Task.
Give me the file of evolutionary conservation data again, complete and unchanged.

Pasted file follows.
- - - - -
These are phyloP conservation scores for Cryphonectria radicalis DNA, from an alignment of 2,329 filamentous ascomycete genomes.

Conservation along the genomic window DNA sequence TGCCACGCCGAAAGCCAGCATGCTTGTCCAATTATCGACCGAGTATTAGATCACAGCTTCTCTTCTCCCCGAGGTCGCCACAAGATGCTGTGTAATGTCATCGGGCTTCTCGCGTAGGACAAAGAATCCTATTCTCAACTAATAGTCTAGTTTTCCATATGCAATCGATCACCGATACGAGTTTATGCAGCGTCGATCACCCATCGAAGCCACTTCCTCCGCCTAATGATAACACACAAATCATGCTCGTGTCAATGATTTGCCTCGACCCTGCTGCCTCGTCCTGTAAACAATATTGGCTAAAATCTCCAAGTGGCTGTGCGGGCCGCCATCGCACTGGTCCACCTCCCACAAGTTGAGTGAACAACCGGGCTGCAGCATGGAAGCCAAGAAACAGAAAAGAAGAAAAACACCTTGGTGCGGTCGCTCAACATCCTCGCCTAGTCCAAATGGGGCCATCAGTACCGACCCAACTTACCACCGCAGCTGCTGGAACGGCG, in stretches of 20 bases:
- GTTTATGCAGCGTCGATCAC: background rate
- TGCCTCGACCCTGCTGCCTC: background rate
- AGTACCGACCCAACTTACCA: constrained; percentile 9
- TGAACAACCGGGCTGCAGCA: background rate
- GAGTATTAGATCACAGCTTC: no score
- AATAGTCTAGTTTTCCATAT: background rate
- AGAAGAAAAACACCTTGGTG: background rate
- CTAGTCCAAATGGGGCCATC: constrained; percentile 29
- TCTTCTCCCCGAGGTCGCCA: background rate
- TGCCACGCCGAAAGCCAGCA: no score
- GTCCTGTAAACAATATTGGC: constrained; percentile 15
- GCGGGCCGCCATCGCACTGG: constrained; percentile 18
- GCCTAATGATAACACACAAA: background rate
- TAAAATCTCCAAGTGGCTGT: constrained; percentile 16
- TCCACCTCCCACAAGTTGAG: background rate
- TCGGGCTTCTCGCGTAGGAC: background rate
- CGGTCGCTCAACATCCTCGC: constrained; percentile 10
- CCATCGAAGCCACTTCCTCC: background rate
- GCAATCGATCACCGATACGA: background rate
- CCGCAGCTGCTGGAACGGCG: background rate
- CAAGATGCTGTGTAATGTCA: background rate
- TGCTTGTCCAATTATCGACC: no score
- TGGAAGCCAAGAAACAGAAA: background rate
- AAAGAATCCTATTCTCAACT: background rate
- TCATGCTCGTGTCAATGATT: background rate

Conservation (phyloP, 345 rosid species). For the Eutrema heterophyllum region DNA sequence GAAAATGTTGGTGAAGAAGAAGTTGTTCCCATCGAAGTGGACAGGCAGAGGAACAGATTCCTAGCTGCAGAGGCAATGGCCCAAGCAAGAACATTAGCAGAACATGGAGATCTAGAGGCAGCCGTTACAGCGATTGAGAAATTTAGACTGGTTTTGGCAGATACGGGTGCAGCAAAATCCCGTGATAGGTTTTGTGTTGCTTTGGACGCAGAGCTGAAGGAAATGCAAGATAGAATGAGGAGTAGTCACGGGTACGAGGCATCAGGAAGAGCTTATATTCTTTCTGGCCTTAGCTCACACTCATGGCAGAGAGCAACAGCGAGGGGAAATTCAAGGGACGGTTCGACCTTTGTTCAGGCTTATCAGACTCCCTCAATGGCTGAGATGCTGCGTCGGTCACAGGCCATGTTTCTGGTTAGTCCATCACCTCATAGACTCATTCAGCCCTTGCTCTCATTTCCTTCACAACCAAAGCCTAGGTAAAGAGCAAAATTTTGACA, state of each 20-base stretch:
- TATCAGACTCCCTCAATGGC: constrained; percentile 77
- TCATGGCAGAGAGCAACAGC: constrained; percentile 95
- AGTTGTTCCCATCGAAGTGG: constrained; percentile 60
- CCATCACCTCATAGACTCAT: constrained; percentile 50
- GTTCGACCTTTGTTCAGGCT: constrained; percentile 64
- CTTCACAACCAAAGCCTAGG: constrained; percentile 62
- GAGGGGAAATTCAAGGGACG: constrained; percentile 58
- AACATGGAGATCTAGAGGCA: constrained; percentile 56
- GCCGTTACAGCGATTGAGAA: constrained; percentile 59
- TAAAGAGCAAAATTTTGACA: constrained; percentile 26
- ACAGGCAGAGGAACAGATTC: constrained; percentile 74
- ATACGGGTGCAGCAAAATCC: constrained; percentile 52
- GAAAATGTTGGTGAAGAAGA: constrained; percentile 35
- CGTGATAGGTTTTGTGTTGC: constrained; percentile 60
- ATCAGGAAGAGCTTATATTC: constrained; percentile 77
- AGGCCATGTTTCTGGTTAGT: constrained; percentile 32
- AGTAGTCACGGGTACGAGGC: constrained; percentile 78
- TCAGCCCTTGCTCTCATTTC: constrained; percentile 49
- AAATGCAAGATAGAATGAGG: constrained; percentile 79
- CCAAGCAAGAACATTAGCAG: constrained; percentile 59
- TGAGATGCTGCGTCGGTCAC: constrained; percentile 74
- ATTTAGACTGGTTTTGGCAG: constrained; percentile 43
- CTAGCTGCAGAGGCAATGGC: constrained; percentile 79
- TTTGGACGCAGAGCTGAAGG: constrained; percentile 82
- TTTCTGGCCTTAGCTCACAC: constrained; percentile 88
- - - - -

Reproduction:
These are phyloP conservation scores for Cryphonectria radicalis DNA, from an alignment of 2,329 filamentous ascomycete genomes.

Conservation along the genomic window DNA sequence TGCCACGCCGAAAGCCAGCATGCTTGTCCAATTATCGACCGAGTATTAGATCACAGCTTCTCTTCTCCCCGAGGTCGCCACAAGATGCTGTGTAATGTCATCGGGCTTCTCGCGTAGGACAAAGAATCCTATTCTCAACTAATAGTCTAGTTTTCCATATGCAATCGATCACCGATACGAGTTTATGCAGCGTCGATCACCCATCGAAGCCACTTCCTCCGCCTAATGATAACACACAAATCATGCTCGTGTCAATGATTTGCCTCGACCCTGCTGCCTCGTCCTGTAAACAATATTGGCTAAAATCTCCAAGTGGCTGTGCGGGCCGCCATCGCACTGGTCCACCTCCCACAAGTTGAGTGAACAACCGGGCTGCAGCATGGAAGCCAAGAAACAGAAAAGAAGAAAAACACCTTGGTGCGGTCGCTCAACATCCTCGCCTAGTCCAAATGGGGCCATCAGTACCGACCCAACTTACCACCGCAGCTGCTGGAACGGCG, in stretches of 20 bases:
- GTTTATGCAGCGTCGATCAC: background rate
- TGCCTCGACCCTGCTGCCTC: background rate
- AGTACCGACCCAACTTACCA: constrained; percentile 9
- TGAACAACCGGGCTGCAGCA: background rate
- GAGTATTAGATCACAGCTTC: no score
- AATAGTCTAGTTTTCCATAT: background rate
- AGAAGAAAAACACCTTGGTG: background rate
- CTAGTCCAAATGGGGCCATC: constrained; percentile 29
- TCTTCTCCCCGAGGTCGCCA: background rate
- TGCCACGCCGAAAGCCAGCA: no score
- GTCCTGTAAACAATATTGGC: constrained; percentile 15
- GCGGGCCGCCATCGCACTGG: constrained; percentile 18
- GCCTAATGATAACACACAAA: background rate
- TAAAATCTCCAAGTGGCTGT: constrained; percentile 16
- TCCACCTCCCACAAGTTGAG: background rate
- TCGGGCTTCTCGCGTAGGAC: background rate
- CGGTCGCTCAACATCCTCGC: constrained; percentile 10
- CCATCGAAGCCACTTCCTCC: background rate
- GCAATCGATCACCGATACGA: background rate
- CCGCAGCTGCTGGAACGGCG: background rate
- CAAGATGCTGTGTAATGTCA: background rate
- TGCTTGTCCAATTATCGACC: no score
- TGGAAGCCAAGAAACAGAAA: background rate
- AAAGAATCCTATTCTCAACT: background rate
- TCATGCTCGTGTCAATGATT: background rate

Conservation (phyloP, 345 rosid species). For the Eutrema heterophyllum region DNA sequence GAAAATGTTGGTGAAGAAGAAGTTGTTCCCATCGAAGTGGACAGGCAGAGGAACAGATTCCTAGCTGCAGAGGCAATGGCCCAAGCAAGAACATTAGCAGAACATGGAGATCTAGAGGCAGCCGTTACAGCGATTGAGAAATTTAGACTGGTTTTGGCAGATACGGGTGCAGCAAAATCCCGTGATAGGTTTTGTGTTGCTTTGGACGCAGAGCTGAAGGAAATGCAAGATAGAATGAGGAGTAGTCACGGGTACGAGGCATCAGGAAGAGCTTATATTCTTTCTGGCCTTAGCTCACACTCATGGCAGAGAGCAACAGCGAGGGGAAATTCAAGGGACGGTTCGACCTTTGTTCAGGCTTATCAGACTCCCTCAATGGCTGAGATGCTGCGTCGGTCACAGGCCATGTTTCTGGTTAGTCCATCACCTCATAGACTCATTCAGCCCTTGCTCTCATTTCCTTCACAACCAAAGCCTAGGTAAAGAGCAAAATTTTGACA, state of each 20-base stretch:
- TATCAGACTCCCTCAATGGC: constrained; percentile 77
- TCATGGCAGAGAGCAACAGC: constrained; percentile 95
- AGTTGTTCCCATCGAAGTGG: constrained; percentile 60
- CCATCACCTCATAGACTCAT: constrained; percentile 50
- GTTCGACCTTTGTTCAGGCT: constrained; percentile 64
- CTTCACAACCAAAGCCTAGG: constrained; percentile 62
- GAGGGGAAATTCAAGGGACG: constrained; percentile 58
- AACATGGAGATCTAGAGGCA: constrained; percentile 56
- GCCGTTACAGCGATTGAGAA: constrained; percentile 59
- TAAAGAGCAAAATTTTGACA: constrained; percentile 26
- ACAGGCAGAGGAACAGATTC: constrained; percentile 74
- ATACGGGTGCAGCAAAATCC: constrained; percentile 52
- GAAAATGTTGGTGAAGAAGA: constrained; percentile 35
- CGTGATAGGTTTTGTGTTGC: constrained; percentile 60
- ATCAGGAAGAGCTTATATTC: constrained; percentile 77
- AGGCCATGTTTCTGGTTAGT: constrained; percentile 32
- AGTAGTCACGGGTACGAGGC: constrained; percentile 78
- TCAGCCCTTGCTCTCATTTC: constrained; percentile 49
- AAATGCAAGATAGAATGAGG: constrained; percentile 79
- CCAAGCAAGAACATTAGCAG: constrained; percentile 59
- TGAGATGCTGCGTCGGTCAC: constrained; percentile 74
- ATTTAGACTGGTTTTGGCAG: constrained; percentile 43
- CTAGCTGCAGAGGCAATGGC: constrained; percentile 79
- TTTGGACGCAGAGCTGAAGG: constrained; percentile 82
- TTTCTGGCCTTAGCTCACAC: constrained; percentile 88